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How to Grow Potatoes in a Container

Many of us don’t have the space for a vegetable plot in the back garden but still want the taste and satisfaction of homegrown vegetables. Luckily the humble potato will grow just about anywhere if you follow a few basic rules. And a major advantage of using containers for potatoes is portability – put them in a lovely sun trap for great crops fast.

 

The Container

You can buy potato barrels and potato bags but you can grow potatoes in just about anything. You could use a compost bag, gardening tub or even a stack of old car tyres. For a larger crop, use an old dustbin or for individual plants, a pot will do. On average, you’ll get 5-10 potatoes from one plant. The two basic rules of your container potatoes are space for the crop to grow and a few holes punched into the bottom of the container to let water drain out. Potatoes are thirsty but will rot if they sit in water. Buy a good multi-purpose compost and take the time to break it up and remove any large woody bits. Mix in slow release potato fertiliser or fish, blood & bone fertiliser and lay about 15 to 20cm (4-6”) at the base of the container – if it’s a bag, fold down the edges for access.

 

The Potatoes

Buy seed potatoes from a garden shop. The best spuds for container growth are first and second earlies, as they are known. Try Elisabeth and Annabelle (ideal all-rounders), Lady Christl and Vales Emerald (new potatoes), Red Duke of York (heritage), Winston (baking), Rocket and Maris Bard (high yield) or Anya and Charlotte (salad). It’s a good idea to chit them before planting.

 

Chitting

Chitting is basically another word for sprouting, where you speed up the ageing process of the potato by exposing it to light and warmth before planting. Put your seed potatoes somewhere warm (8-10°C) and light – a greenhouse or porch ideally. The eyes of the potato will sprout and the sprouts should be small, knobbly and green/purple in colour. If you end up with long, white spaghetti-like sprouts, it means they don’t have enough light, or you’re sprouting shop bought potatoes. Put the seed spuds in a single layer with the majority of eyes facing upwards. Recycle old egg boxes if you’re only chitting a few, or use lightly screwed up newspaper on trays for more – the potatoes just need to stay upright. You want two or three good size chits on your potato for planting – if there are more, rub the extras off and you’ll get a better harvest. Start chitting towards late February, as it’ll take 4-6 weeks before they’ll be ready for planting.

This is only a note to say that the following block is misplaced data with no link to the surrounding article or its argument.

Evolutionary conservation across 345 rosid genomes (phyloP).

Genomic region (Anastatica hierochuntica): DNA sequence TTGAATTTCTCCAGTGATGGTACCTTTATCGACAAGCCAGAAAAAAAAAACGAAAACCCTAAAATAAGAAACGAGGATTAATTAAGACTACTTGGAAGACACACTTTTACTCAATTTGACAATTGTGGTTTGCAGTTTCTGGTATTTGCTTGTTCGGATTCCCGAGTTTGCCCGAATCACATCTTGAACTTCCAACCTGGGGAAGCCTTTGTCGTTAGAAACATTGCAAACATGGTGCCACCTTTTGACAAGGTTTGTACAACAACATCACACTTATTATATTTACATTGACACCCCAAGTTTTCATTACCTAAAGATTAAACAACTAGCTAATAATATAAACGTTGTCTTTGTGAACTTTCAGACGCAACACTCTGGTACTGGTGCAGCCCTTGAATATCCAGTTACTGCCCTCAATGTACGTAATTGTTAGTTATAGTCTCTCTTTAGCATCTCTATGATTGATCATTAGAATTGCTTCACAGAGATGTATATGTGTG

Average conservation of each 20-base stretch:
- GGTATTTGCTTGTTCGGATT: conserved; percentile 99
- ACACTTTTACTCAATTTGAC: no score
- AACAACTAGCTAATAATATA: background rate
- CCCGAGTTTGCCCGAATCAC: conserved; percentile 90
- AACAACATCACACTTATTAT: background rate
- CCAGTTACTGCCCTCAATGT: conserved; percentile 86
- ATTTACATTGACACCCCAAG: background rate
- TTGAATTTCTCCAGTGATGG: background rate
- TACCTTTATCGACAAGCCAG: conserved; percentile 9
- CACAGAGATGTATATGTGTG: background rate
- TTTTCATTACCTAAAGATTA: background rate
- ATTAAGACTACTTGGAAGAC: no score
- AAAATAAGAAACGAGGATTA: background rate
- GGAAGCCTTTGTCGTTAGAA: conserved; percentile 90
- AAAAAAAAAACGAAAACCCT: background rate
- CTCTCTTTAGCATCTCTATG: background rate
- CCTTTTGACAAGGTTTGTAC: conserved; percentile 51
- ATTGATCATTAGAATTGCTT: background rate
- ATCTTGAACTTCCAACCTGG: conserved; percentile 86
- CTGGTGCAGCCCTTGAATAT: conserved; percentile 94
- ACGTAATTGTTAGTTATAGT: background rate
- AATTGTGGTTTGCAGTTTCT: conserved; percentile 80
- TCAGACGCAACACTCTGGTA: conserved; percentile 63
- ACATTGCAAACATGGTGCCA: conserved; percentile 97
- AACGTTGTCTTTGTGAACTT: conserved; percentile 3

Planting

You want to plant about two weeks before your last frost date, which is March or April for most of the UK – these dates are based on historical averages and depend on where you live but potatoes will survive a frost or two. Place your chitted seed potatoes, sprouts up, on top of the compost. As a rule of thumb use one potato for a 25cm (10”) wide container, three in a 40cm (18”) container and five for a dustbin. Then cover the spuds with another 15 to 20cm of your compost mix. Water regularly, preferably from a water butt rather than the tap. If you haven’t got a butt, let the tap water sit in the watering can for 12-24 hours before using it.

Growing

After a couple of weeks, depending on temperature and sunshine, you should see potato plants starting to sprout through the compost. As they grow, keep covering the plants in more compost, until you reach about 2 inches below the top of your container. This protects your potatoes and the plants from light and frost. You don’t want soaking compost, but it needs to be moist for the potatoes to grow; you will need to water morning and evening in the height of summer. Once the plants are growing free, water straight into the soil – you don’t want it running off the foliage and not getting to the roots.

 

Harvesting

Once the plants have fully flowered the potatoes are ready for harvesting. If you’re growing in small containers, simply take the top off the plant, remove some compost and take your delicious homegrown spuds out. Store them in a single layer in a cool dry and dark place – potatoes go green in the light. If the container has more than one plant, or you only want a few potatoes at a time, gently burrow your hand in the soil until you find potatoes of the correct size and pull them out carefully. Try not to disturb the soil and roots too much and pat the compost down again down again afterwards. The plant will happily continue to grow potatoes. 

 

The compost in the container can be reused for other potted plants and veggies while you enjoy your homegrown potatoes!

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